So you’re the team mom? Alright – let’s do this…

So they snagged ya, huh?  Congrats to them, and to you!  Team mom is an awesome job – it’s also alot of work!  I’m heading into my fourth year – and still I’m no expert, but maybe I can save you some work… So, let’s just cut down to it – cause you don’t have time to read the whole story…image

We’ll start with the basics – and assume you are team mom to a local baseball team –

find out what the league expects of you

Each organization will be different – this can range from collecting forms and money to planning team events and choosing end of season trophies.

If it’s more than you can handle on your own, make sure to ask for help – it is not uncommon to have co-team parents and share duties.  It helps, though, to have one main person for the team to communicate with – otherwise, things get confusing – people are busy, and no matter how many times you tell them who to go to for what, they won’t remember – because they are busy with jobs, kids, and various other responsibilities – there’s a reason they didn’t volunteer for your roll.  They are relying on you to keep them informed.

find out what the coach needs from you

This is pretty simple if the coach is your spouse.  If not, talk with them for a few minutes and find out what they want you to do and what they would prefer to handle on their own. Some will want help with scheduling and reminders, some will  need some back up support to handle paperwork, fundraising, & organizational type duties. while they spend their time with the team.  The main goal of even having a team parent is to free up the coach to COACH. And there is so much more that goes into that than what you see on the field.  Again, be open with your coach about what you can and cannot handle.

establish a line of communication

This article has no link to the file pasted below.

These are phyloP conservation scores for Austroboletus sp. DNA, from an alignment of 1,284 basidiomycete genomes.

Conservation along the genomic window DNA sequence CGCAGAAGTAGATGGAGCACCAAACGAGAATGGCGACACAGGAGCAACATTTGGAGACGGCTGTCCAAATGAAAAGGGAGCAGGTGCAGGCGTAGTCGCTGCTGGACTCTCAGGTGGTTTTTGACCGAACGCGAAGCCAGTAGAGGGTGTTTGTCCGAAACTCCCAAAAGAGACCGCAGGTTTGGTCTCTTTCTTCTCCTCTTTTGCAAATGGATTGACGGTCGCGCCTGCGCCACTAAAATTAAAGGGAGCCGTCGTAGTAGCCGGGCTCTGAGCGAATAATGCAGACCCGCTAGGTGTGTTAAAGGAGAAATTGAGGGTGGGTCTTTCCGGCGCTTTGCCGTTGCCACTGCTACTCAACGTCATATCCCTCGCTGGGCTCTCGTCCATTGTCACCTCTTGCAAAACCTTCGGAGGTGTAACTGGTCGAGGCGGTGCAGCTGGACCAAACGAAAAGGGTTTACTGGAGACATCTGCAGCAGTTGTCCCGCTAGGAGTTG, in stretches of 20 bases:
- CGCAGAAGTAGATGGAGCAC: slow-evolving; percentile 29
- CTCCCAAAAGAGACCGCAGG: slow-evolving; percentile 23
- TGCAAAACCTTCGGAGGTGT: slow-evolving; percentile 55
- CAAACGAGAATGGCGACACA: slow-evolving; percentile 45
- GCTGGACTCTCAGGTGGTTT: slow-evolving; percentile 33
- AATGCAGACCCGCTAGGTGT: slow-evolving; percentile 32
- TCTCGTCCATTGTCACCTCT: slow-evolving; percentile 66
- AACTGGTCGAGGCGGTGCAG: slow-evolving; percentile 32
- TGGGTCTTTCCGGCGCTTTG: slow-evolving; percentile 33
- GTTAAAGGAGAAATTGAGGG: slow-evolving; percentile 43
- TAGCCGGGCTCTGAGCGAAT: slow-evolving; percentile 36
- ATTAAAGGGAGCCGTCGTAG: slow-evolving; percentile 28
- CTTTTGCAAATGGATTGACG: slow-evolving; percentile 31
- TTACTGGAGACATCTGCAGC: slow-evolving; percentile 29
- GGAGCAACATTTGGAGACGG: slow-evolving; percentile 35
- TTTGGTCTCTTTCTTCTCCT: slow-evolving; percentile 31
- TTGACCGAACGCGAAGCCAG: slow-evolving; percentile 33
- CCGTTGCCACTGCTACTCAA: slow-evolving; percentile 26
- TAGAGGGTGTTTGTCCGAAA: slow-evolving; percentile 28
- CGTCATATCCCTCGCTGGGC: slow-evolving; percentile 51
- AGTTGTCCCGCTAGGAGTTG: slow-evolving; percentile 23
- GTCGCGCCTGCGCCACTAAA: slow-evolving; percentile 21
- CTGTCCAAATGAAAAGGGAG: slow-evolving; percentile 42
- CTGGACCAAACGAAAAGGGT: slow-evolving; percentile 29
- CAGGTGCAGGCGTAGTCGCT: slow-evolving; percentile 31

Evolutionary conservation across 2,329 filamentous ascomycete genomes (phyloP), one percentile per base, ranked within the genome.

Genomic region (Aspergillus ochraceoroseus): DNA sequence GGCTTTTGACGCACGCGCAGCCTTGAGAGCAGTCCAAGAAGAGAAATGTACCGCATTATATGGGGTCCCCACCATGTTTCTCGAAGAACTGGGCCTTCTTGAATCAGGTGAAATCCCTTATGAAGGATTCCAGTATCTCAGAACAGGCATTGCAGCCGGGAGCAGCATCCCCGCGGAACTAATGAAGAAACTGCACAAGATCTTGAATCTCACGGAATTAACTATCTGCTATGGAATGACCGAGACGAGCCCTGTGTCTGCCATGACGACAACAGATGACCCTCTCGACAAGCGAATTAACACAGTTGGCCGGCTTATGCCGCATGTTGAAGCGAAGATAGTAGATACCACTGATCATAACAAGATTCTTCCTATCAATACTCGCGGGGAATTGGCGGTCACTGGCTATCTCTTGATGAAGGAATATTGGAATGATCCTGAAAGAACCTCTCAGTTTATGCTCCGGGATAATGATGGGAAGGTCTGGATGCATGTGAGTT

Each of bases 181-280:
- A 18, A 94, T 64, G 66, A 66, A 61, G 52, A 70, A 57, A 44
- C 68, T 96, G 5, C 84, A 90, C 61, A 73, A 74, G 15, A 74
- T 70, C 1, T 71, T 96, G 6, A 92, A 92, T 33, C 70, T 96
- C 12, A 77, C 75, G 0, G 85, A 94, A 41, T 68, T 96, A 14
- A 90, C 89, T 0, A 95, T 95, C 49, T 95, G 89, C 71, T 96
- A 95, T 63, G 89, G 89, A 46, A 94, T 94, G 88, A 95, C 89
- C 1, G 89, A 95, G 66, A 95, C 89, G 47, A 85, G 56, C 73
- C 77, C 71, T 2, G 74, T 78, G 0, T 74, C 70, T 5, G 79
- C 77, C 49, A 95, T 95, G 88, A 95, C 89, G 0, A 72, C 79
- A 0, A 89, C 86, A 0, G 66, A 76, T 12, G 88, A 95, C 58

You might use text messages and/or email – text messages are great for quick reminders – save the lengthy stuff for emails – sometimes I have had to send out a text message so that people will check their email (true story).  Just know that text messages can be disruptive to the work day and try to limit those to brief practice/game reminders.   The replies can also be very disruptive to your day.  Give yourself permission to not reply immediately. It’s ok!

The coach should communicate with the team when to expect what information (rain outs, reschedule events, etc.) so that you and he/she are not bombarded with constant questions about that – and the faster you get that information out once you have it, the fewer disruptions you will have to your day.  Once you establish (by example) that you will get the information out in a timely manner, they will simply wait for you!   If I ‘should’ have some information, but there has been a delay, I’ll sometimes send out a quick email or add a note to our schedule so they know I don’t have it yet and the reason for the delay if I am aware of it.

Let your team know if there may delay to your replying to their messages due to your work schedule, etc.  and who to contact if they need an immediate answer.

consider team web pages

These can be VERY helpful and make communication easier.  You just have to decide how much you want to invest upfront to save time and energy later – and that will depend on you, your coach, and your team.

The simplest that I have seen is GameChanger – you can input your schedule and players, family, and fans. You can also set your roster for game day to share with the other team and keep score! No more pencil pouches! WOOT! Quick email updates can be sent out to the team from there as well.